* 8 lots of Mahonias.

Rejuvenating Mature Mahonias; although undoubtedly one of the reasons for planting mahonias, is their vigorous upright habit, particularly if you are using them for screening. There is the chance particularly in smaller gardens that you can be looking at a lot of tall ugly stems with a small cluster of leaves on top and the flowers far above sight and well and truly above nose level for catching that striking scent. But Mahonias respond well to pruning, it is best to rejuvenate your shrub over a number of years, a 1/3 at a time. After flowering so late March approximately, before leaf busts, cut down one third of the stems to the required height, just above an old leaf junction, these can be clearly seen in the form of lines and dots encircling the stem. Over the coming growing season the stem should produce a new leaf cluster just below the cut. Repeat the process section by section over the whole shrub over the coming years. If you want to ring the changes, so perhaps having taller stems towards the back of the shrub for screening but leaf and flowers on lower stems at the front, prune accordingly.

 Mahonias on mass

Mahonias on mass

Mahonias are a versatile shrub which are often over looked as something’ green at the back of the boarder, but have far more to offer and should be planted much more widely.

If you would like help creating a winter planting scheme or just re-planting an area of your garden, mid -winter is right slap in the middle of the planting season and now is the time to do it. I know just the person to help you, give Emily a call on 01273 470753.

Becoming a Compost Master

Good Compost

Good Compost

Composting garden waste is an important part of the gardening cycle and the more of the waste you can reuse in your own the garden the better, it will reduce trips to the local tip and the over following council collected brown bin and produce good organic matter to feed your garden so it is a win-win all round.

 Digging compost into the ground

Digging compost into the ground

Some basic compost rules: Your compost bin, must be siting on the ground, whether bare soil or lawn, but never concrete or paving. As well as micro-organisms that are going to break down the plant waste so are warms and they need to be able to get to into your bin. You need at least 2 compost bins, 1 that is in use and the second one which was filled the year before and is now being allowed to rot.

Vermin proof compost bin

Vermin proof compost bin

If you are going to compost food waste ( never cooked, or meat or fish) vegetable peelings etc., then this needs to be in a sealed vermin proof compost bin.

 Wooden slatted compost bin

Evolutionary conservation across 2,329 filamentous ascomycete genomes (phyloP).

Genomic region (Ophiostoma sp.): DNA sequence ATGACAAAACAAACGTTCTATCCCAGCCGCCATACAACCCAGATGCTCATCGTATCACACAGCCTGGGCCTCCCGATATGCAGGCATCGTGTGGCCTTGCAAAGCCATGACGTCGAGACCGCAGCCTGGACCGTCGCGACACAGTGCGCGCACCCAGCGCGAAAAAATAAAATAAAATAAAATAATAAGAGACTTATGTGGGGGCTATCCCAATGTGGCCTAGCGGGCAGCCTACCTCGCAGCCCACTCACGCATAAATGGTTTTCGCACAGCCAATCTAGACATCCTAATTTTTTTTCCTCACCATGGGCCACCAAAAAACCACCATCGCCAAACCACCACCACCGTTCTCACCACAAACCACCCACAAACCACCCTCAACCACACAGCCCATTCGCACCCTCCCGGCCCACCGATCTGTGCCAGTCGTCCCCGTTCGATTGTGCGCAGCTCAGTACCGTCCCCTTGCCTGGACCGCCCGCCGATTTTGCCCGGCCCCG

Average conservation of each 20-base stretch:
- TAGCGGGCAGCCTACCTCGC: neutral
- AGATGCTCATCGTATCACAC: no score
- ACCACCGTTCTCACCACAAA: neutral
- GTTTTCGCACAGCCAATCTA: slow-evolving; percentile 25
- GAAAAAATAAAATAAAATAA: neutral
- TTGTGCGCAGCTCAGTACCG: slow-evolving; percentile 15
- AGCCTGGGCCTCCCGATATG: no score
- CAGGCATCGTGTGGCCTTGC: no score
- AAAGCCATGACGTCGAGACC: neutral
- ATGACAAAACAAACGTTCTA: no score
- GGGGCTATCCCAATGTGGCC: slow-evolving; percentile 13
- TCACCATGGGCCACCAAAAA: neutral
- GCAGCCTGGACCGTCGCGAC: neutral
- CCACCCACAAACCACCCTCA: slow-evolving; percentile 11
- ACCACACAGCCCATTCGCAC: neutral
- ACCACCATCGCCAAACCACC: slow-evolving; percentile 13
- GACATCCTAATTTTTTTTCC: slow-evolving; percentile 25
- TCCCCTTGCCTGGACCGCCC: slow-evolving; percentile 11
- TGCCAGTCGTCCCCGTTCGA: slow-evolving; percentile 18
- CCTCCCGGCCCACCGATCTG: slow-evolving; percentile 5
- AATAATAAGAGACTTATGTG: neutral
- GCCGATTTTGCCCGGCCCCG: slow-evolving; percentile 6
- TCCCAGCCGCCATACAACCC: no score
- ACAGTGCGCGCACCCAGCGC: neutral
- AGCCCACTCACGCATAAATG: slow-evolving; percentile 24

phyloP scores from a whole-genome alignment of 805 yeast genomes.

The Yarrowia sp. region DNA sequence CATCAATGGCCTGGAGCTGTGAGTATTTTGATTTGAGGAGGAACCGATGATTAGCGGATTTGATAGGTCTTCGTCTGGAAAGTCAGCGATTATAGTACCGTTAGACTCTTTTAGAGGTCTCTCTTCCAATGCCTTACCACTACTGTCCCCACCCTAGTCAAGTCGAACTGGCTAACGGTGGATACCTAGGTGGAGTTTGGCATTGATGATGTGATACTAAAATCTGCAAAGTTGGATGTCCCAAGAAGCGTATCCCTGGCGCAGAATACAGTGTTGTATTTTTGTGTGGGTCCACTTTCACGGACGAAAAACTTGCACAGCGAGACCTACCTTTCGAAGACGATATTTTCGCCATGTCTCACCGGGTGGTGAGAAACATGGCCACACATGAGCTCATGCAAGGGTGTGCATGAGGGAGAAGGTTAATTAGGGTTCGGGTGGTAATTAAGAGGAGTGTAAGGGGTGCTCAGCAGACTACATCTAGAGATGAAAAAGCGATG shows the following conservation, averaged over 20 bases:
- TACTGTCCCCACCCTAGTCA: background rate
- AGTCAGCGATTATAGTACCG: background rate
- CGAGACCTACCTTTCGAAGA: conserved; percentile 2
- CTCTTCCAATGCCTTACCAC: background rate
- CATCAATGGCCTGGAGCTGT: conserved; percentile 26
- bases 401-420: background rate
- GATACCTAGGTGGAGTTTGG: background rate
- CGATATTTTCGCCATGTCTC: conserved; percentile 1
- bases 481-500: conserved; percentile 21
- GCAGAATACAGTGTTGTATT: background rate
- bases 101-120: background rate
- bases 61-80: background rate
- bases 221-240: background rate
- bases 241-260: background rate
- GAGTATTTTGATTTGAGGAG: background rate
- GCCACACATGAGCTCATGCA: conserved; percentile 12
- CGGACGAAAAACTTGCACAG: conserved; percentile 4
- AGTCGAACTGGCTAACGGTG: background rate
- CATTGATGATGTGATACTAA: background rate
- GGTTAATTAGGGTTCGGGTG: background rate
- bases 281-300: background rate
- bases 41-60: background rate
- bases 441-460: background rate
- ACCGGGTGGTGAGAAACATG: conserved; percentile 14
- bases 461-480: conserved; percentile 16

Wooden slatted compost bin

There are many compost bins on the market, or you can make your own. The basic rule is the bigger you can build your compost bins the better, as the larger the volume of decaying matter the better and faster it rots. Good air flow is also an essential for quick rotting.

Building wooden compost bin

Building wooden compost bin

If you are building your own then a minimum workable size is a 1m x 1m by about 1m in height. Old pallets are good for the sides as they let the air in, or old scaffold boards cut to length with regular gaps left between the boards. The front wants to be open so barrows can be wheeled in and emptied, but as the garden waste gets higher there needs to be the ability to slot boards in across the front and slowly build the front up as the compost heap grows in time.

Adding boards to front of wooden compost bin

Adding boards to front of wooden compost bin

Now you are ready to get composting.

Composting: Use one bin at a time, all annual weeds can be composted,

DO NOT COMPOST perennial weeds, i.e. nettles, docks, bindweed, ground elder and mares tail (these will have to be taken to the tip or burned).

Stinging Nettles

Stinging Nettles

Docks

Docks

Bindweed
Bindweed

 Ground Elder

Ground Elder

Mares tail

Mares tail

Grass cuttings and some fallen leaves, these make good ingredients for the compost; layer these including layers of shredded paper and the odd torn up cardboard box. Also ‘hard’ garden waste, this is everything that is not green, i.e. branches and stems, these will be very hard to compost if they are not chipped first, add chipped layers into the compost, or remove woody material from the garden. It is also important that the compost bin dose not dry out, so if the contents are looking very dry, put a couple of cans of water on it.

Adding shredded paper and grass clippings

Adding shredded paper and grass clippings

To help speed up the composting, old carpet or blanket can be put over the top of the compost heap.

Covering the compost with an old carpet or similar.

Covering the compost with an old carpet or similar.

There are two schools of thoughts either turn the compost regular every 4 to 6 weeks, this requires 2 bins, so the heap is regularly turn from one to the other, or leave in the layers, perhaps experiment to see what works best.

Turning compost

Turning compost

Once the bin is full it will take approximately 1 to 2 years to break down, it maybe quicker depending on how large the heap, the larger it is the hotter and the quicker it rots, also how dry it is and of course what garden waste is in it.